Several years ago, we described a three-colour FCM method to measure CMC1 and called it a “flow cytometric cell-mediated cytotoxicity assay” as well. These established methods have been utilised successfully in our extensive CMC related research.1–11 Based on our earlier experience, the first two-colour FCM assay to elucidate MCC has been recently defined by us.3 The basic strategy of this two-colour FCM assay involves labelling target cells with a fluorescent membrane dye DIOC18, in addition to staining with PI, to identify dead cells. Afterwards, we developed this assay further and used it to determine in vitro human MCC against human tumours. This new three-color FCM approach, called “flow cytometric mast cell-mediated cytotoxicity assay (FCM-MCMCA)” in this article, entails target cell marking with specific mAb (CD19) and with AnnV/PI co-labelling to identify apoptotic/dead target cells. Briefly, a new in vitro human MCC evaluation against human tumours using mAb staining for target cells with AnnV/PI co-labelling on three-colour FCM is described in this study.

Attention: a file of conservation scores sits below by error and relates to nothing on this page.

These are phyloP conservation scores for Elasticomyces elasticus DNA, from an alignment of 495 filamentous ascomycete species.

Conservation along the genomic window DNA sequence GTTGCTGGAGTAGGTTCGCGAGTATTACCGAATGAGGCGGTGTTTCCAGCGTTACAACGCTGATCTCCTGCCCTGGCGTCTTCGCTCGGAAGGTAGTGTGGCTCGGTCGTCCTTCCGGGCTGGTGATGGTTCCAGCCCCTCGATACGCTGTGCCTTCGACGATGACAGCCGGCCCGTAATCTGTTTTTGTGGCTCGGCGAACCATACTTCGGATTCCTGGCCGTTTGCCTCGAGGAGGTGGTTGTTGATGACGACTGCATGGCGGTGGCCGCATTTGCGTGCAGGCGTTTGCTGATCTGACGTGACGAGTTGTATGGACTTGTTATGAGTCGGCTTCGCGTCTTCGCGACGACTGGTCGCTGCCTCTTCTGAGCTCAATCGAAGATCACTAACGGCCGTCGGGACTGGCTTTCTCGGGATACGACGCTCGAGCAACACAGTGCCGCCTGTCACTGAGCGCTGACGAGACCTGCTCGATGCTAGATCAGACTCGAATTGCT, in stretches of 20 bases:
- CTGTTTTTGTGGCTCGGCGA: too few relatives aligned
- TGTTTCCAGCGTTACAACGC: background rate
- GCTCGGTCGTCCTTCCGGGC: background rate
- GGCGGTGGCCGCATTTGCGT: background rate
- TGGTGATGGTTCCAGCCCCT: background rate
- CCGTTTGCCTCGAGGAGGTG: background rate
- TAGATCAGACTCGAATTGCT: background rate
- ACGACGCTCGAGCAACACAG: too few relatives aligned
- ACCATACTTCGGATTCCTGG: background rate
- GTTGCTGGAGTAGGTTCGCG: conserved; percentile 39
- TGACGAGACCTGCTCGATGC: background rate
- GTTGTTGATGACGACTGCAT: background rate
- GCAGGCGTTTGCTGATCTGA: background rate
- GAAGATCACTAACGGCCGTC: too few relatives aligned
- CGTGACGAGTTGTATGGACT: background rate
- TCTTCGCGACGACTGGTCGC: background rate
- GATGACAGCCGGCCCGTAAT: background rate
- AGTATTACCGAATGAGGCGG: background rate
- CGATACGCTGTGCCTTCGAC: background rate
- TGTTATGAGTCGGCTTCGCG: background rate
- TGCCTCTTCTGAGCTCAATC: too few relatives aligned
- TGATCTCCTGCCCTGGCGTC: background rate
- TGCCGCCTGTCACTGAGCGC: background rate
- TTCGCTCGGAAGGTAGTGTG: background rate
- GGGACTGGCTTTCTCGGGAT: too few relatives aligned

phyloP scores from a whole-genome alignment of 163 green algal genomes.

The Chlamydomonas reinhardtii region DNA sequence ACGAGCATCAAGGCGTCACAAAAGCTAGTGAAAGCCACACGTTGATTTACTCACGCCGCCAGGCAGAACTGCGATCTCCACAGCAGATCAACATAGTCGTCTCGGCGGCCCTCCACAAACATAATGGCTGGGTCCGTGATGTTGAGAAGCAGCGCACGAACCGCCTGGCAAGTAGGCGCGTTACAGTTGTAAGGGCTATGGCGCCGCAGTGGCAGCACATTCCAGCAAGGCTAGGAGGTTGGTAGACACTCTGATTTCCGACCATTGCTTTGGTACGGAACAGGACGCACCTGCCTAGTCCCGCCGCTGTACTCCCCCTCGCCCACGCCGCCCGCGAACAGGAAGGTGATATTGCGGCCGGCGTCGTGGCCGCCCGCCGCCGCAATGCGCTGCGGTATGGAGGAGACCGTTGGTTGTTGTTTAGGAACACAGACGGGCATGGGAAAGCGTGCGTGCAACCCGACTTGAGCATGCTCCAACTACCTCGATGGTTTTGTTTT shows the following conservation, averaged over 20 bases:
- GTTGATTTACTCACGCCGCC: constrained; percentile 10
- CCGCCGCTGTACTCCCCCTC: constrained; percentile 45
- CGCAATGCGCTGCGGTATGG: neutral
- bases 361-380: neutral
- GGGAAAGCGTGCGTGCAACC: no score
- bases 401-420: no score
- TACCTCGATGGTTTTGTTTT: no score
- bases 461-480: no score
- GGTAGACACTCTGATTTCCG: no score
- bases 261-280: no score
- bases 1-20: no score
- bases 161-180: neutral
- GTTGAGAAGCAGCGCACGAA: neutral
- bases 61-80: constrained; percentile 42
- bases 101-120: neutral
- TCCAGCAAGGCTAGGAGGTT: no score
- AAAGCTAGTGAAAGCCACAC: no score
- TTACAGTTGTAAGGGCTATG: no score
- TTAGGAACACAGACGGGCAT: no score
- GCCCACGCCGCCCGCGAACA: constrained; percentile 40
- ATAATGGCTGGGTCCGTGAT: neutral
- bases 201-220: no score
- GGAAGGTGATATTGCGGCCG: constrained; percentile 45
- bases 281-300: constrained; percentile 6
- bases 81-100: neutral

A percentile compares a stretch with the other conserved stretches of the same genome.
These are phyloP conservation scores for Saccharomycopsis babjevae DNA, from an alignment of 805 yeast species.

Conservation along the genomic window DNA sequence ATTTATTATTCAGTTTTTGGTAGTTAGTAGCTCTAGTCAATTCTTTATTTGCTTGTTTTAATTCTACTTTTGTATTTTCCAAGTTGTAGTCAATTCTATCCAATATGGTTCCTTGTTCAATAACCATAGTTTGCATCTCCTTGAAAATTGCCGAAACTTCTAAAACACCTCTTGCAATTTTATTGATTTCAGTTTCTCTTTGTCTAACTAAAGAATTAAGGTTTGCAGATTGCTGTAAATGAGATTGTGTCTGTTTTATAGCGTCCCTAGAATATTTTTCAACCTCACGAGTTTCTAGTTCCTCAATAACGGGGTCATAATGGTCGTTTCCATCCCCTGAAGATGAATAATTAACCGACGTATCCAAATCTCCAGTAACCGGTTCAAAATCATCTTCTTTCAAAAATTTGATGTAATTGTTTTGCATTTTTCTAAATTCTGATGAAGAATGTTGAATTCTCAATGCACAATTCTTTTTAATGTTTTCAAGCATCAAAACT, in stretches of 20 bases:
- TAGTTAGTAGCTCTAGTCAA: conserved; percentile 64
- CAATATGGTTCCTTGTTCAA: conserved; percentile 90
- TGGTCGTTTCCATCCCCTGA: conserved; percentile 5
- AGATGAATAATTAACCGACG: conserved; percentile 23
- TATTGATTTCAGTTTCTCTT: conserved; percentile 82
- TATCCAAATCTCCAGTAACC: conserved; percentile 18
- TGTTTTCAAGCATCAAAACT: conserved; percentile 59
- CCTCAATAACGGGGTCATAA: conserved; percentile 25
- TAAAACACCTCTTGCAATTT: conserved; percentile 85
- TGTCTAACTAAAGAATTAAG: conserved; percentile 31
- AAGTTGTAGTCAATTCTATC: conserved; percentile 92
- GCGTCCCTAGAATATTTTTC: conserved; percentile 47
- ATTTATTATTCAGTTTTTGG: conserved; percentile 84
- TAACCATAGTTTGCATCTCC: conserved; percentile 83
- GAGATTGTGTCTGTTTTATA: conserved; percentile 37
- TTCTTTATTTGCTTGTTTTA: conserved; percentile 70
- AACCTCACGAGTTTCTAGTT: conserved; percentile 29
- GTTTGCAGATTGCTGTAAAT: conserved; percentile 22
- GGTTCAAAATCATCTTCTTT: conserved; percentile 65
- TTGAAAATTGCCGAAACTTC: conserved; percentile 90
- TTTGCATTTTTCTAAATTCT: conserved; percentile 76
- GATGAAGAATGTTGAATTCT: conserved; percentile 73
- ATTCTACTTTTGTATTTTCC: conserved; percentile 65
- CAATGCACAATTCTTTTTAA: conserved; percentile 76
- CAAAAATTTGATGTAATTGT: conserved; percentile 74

Material and MethodsMast (effector) cell development in methylcellulose and maintenance in suspension culture